On Tuesday, March 21, I attended the “Periods and Disorders” Q&A as part of the Sex Education at Sewanee series with Lauren Cuevas. The Purple met with Title IX Coordinator and Senior Director of EEOT (Equity, Equal Opportunity, & Title IX), Dr. Sylvia Gray to talk about what (state general theme of article). After attending part of the series, I talked to Dr. Sylvia Gray, an organizer of the event, to ask questions regarding the series and its conception. What was the purpose of a series, rather than a single large event, whether she thought this was an effective strategy for information dissemination, and of course, whether it had been a helpful resource for the students.
During the “Periods and Disorders” Zoom event, many of our discussions were prefaced by the fact that sex education as a whole, and what is taught throughout school, is inconsistent from school to school and state to state. For some people, sex education may not have been present at all. As such, the purpose of these discussions is to help give people an opportunity to receive sex education, help start a dialogue surrounding biological misconceptions, mainly for women, and to open up a safe space for people to ask questions in the realm of sex education.
In the past, Sewanee has had very successful turnouts across genders to events like “The Female Orgasm.” But events like “Periods and Disorders” had mostly women in attendance. This begs the question; since making sex education lectures mandatory simply isn’t feasible, is there a gap of people who will never reach this information? How do you reach them?
Although this is a complicated question that would probably require a series of studies to answer, Dr. Gray did give an interesting response, though the conversation quickly became one of preventing sexual assault. She specified that part of the strategy for disseminating education like this to the community of Sewanee, is that “mutual interests have to be satisfied.” Students need to have the option of attending the events, she said, “and we need help with prevention [of sexual assault and harrassment] on our campus.”
As such, this part of the education that the school provides can’t get in the way of graduation (can’t be mandatory), but it has to be promoted, talked about, comfortable, approachable, and easily accessible in order for people to use it. Dr. Gray mentioned that “we are not in a place with this series where we’re saying [it’s] for the guys.” However, she has often “had men from greek life, leadership positions and executive boards,” she said, come to her directly, “and say ‘hey we need help [with preventing assault].’” She also mentioned that many young men had called her directly to ask dating related questions.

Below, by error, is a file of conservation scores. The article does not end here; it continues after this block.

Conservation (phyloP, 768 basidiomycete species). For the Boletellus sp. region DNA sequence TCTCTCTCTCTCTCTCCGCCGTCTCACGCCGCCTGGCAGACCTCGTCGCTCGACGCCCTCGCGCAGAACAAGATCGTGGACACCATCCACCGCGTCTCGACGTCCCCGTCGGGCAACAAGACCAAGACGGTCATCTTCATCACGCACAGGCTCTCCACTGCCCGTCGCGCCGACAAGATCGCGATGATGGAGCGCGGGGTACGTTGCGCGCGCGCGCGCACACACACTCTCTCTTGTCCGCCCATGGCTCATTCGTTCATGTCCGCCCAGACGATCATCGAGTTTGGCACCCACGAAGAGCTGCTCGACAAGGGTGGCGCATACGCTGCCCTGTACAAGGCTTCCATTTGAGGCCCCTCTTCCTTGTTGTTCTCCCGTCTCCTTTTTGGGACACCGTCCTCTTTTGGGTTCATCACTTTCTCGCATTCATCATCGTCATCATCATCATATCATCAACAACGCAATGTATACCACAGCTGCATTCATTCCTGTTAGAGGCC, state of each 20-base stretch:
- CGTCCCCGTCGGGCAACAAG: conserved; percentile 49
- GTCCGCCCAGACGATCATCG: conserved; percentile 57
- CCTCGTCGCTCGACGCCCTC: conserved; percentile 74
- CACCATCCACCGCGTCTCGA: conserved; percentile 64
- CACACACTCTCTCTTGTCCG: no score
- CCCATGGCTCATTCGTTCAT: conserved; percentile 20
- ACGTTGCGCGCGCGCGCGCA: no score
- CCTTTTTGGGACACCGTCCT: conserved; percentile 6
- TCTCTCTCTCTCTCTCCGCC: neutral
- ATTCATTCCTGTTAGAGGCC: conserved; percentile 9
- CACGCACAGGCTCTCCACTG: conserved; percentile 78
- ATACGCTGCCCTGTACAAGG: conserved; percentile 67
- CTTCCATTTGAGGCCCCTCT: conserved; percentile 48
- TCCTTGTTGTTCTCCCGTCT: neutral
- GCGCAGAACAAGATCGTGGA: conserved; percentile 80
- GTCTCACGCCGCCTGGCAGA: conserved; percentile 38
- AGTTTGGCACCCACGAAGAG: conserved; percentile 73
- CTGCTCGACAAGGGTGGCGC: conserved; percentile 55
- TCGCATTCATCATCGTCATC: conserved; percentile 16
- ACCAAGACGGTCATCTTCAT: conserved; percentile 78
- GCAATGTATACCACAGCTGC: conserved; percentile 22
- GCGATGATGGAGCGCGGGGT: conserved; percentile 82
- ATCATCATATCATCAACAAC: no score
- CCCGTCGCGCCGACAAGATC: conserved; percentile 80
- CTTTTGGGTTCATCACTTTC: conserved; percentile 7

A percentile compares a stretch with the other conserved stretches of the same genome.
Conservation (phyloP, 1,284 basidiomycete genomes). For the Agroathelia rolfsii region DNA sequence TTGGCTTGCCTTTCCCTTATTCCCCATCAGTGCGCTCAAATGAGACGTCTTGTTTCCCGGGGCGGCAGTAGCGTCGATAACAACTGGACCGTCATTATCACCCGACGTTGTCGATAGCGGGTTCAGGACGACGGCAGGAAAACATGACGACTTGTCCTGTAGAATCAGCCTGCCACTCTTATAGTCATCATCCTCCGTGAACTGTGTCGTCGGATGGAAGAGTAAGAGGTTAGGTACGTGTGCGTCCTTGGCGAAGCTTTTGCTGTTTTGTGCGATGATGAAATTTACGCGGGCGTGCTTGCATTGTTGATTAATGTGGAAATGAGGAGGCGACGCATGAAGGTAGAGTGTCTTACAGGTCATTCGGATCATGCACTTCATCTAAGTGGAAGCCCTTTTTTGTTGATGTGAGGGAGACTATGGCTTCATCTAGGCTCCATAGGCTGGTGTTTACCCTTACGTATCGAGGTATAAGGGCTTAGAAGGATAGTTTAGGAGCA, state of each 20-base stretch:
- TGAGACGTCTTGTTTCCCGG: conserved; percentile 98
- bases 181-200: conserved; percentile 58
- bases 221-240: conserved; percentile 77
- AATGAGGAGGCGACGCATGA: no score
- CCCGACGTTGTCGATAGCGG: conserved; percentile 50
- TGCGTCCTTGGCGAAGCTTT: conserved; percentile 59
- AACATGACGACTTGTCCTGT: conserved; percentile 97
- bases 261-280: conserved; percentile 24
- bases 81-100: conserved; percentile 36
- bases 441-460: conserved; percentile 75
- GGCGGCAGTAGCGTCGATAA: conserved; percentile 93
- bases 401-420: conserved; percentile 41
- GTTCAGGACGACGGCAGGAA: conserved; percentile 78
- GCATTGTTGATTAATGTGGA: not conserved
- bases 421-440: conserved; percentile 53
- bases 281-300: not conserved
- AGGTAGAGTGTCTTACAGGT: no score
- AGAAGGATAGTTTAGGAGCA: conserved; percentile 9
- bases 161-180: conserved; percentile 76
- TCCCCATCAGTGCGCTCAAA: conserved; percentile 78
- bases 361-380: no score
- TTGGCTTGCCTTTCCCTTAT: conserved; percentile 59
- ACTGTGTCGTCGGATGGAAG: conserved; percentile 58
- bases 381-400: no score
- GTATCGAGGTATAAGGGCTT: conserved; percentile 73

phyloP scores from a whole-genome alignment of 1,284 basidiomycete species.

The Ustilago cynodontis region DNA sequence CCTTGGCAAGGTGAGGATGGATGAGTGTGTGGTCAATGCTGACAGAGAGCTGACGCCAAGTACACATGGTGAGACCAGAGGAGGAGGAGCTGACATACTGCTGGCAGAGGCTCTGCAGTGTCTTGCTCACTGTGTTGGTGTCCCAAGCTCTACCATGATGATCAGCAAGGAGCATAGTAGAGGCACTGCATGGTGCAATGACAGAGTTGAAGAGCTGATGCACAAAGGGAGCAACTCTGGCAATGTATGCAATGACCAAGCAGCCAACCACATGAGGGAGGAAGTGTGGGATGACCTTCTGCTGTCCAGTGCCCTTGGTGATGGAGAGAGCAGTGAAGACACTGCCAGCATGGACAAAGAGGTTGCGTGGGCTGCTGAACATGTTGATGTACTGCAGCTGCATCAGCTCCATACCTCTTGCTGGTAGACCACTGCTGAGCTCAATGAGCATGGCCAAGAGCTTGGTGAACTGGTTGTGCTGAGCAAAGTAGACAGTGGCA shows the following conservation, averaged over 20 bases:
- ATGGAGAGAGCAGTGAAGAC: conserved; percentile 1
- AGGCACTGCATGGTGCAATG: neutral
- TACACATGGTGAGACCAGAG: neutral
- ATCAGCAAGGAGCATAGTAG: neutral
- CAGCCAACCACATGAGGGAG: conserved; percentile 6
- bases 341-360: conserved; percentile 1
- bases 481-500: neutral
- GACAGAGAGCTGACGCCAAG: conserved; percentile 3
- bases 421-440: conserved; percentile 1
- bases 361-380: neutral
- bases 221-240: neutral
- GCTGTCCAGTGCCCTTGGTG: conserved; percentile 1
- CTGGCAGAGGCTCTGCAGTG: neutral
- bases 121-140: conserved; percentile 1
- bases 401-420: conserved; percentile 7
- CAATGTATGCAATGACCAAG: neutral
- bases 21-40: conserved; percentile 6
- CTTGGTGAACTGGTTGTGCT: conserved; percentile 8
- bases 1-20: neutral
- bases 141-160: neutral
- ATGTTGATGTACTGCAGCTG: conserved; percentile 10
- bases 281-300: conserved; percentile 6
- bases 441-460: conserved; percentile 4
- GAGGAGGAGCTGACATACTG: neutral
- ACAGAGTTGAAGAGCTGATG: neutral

More importantly, Dr. Gray said that a big factor in talking to different groups about sex education, whether the group was primarily young male sports teams, people in the LBGTQ+ community, or any other demographic, it always came down to explaining the same things, or answering a lot of the same questions in different ways.
The sex education series that is running right now does not currently adhere to this change in tone in order to attract and appeal to all groups on campus, but of course it is still open to everyone. What this series does offer is a look at different topics broken up into separate events so that people can pick and choose what to attend based on their interest, rather than having to sit through a single long event. Dr. Gray said that “the work that I have done up to this point is looking forward to building out things that are specifically for men [and other groups] so that they can have a space to talk [about these things].”
It’s important that students know they don’t have to wait for sex education events if they have important questions to ask. Dr. Gray hopes to help promote more discussion spaces like this Sex Ed Series with Lauren Cuevas, the Title IX office email, and Dr. Sylvia’s Gray’s office number. Four events are left in the series on “How to Prevent UTIs,” “What is Ethical Non-Monogamy,” “SexEd Jeopardy,” and “Office Hours with EEOT Staff.” For those interested in attending, I highly recommend it!